In the News

What a wrong cable and a trip to the jungle can teach about ‘those who know’

At Ensign College devotional, President Bruce C. Kusch invites students to use reliable sources and follow the prophets and apostles


Ensign College President Bruce C. Kusch speaks during a devotional in the Assembly Hall on Temple Square in Salt Lake City on Sept. 13, 2022.

Lindsay Holcomb, Ensign College

In the fall semester opening devotional to students, Ensign College President Bruce C. Kusch drew upon some of the things that President Dallin H. Oaks, first counselor in the First Presidency, shared at the same pulpit during a devotional last May in the Assembly Hall on Temple Square.

“He encouraged all of us to stay anchored in Jesus Christ and said, ‘I plead with each of you not to seek happiness in the glittering temptations and attraction of the world. Wickedness can never lead to lasting happiness and eternal joy,’” President Kusch said.

President Kusch also pointed out that President Oaks has been called to testify of the name of Jesus Christ in all the world. About that, President Kusch said, “May we seek the truth from those who know.”

Giving his purpose for his devotional address, President Kusch encouraged the students to seek solutions to their questions, worries, uncertainties and even their doubts from authentic and reliable sources — from those who know — and to trust and believe them.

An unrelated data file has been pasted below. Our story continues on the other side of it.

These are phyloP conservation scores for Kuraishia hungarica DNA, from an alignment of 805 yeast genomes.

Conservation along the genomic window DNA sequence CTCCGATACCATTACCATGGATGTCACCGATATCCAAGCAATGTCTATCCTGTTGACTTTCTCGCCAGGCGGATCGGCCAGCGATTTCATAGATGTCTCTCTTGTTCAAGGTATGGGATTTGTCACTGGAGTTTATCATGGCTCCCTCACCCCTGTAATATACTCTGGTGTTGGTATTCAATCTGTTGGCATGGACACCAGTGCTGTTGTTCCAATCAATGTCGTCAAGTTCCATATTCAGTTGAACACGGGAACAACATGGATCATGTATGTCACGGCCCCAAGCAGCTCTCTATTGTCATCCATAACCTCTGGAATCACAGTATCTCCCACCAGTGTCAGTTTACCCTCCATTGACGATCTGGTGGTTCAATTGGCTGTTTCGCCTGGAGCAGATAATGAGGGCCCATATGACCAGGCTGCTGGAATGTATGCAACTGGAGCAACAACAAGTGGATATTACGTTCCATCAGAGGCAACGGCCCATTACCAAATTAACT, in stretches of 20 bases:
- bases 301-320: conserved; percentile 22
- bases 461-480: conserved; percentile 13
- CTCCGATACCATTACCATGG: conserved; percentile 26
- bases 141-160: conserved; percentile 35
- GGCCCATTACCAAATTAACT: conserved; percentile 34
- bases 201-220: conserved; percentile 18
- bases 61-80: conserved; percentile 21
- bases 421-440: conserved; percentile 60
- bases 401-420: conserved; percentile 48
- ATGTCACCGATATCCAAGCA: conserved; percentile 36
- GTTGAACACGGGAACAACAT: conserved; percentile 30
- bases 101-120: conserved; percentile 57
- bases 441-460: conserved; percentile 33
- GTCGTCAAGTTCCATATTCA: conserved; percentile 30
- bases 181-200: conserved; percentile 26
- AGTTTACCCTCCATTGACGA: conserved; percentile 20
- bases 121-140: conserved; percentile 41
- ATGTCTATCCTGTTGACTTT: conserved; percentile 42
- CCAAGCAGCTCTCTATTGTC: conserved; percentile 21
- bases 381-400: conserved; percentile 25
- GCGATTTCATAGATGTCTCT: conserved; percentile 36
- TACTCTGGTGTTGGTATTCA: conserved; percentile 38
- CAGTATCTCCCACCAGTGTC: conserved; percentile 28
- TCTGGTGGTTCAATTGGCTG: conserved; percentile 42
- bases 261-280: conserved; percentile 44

Using a reliable cable

A few weeks ago, the USB port in President Kusch’s car stopped working. This port was where he plugged in his phone, thereby getting access to maps, driving directions, music and phone calls. 

But when he took the car to the dealer to get the USB port repaired, the service representative told him it wasn’t the port, it was the cable. He told him that using a cable not made by the phone’s manufacturer or by an approved supplier can lead to connection problems. 


A broken phone cable is shown plugged into a USB port in the car belonging to Ensign College President Bruce C. Kusch. President Kusch showed the photo during a devotional on Sept. 13, 2022.

Screenshot from Ensign College broadcast

When they plugged in the phone with the right cable, the connection to the phone worked. President Kusch learned several lessons from this experience:

  1. “Using resources — in this case a cable — that is not from reliable and authentic sources can lead to disappointment and frustration.”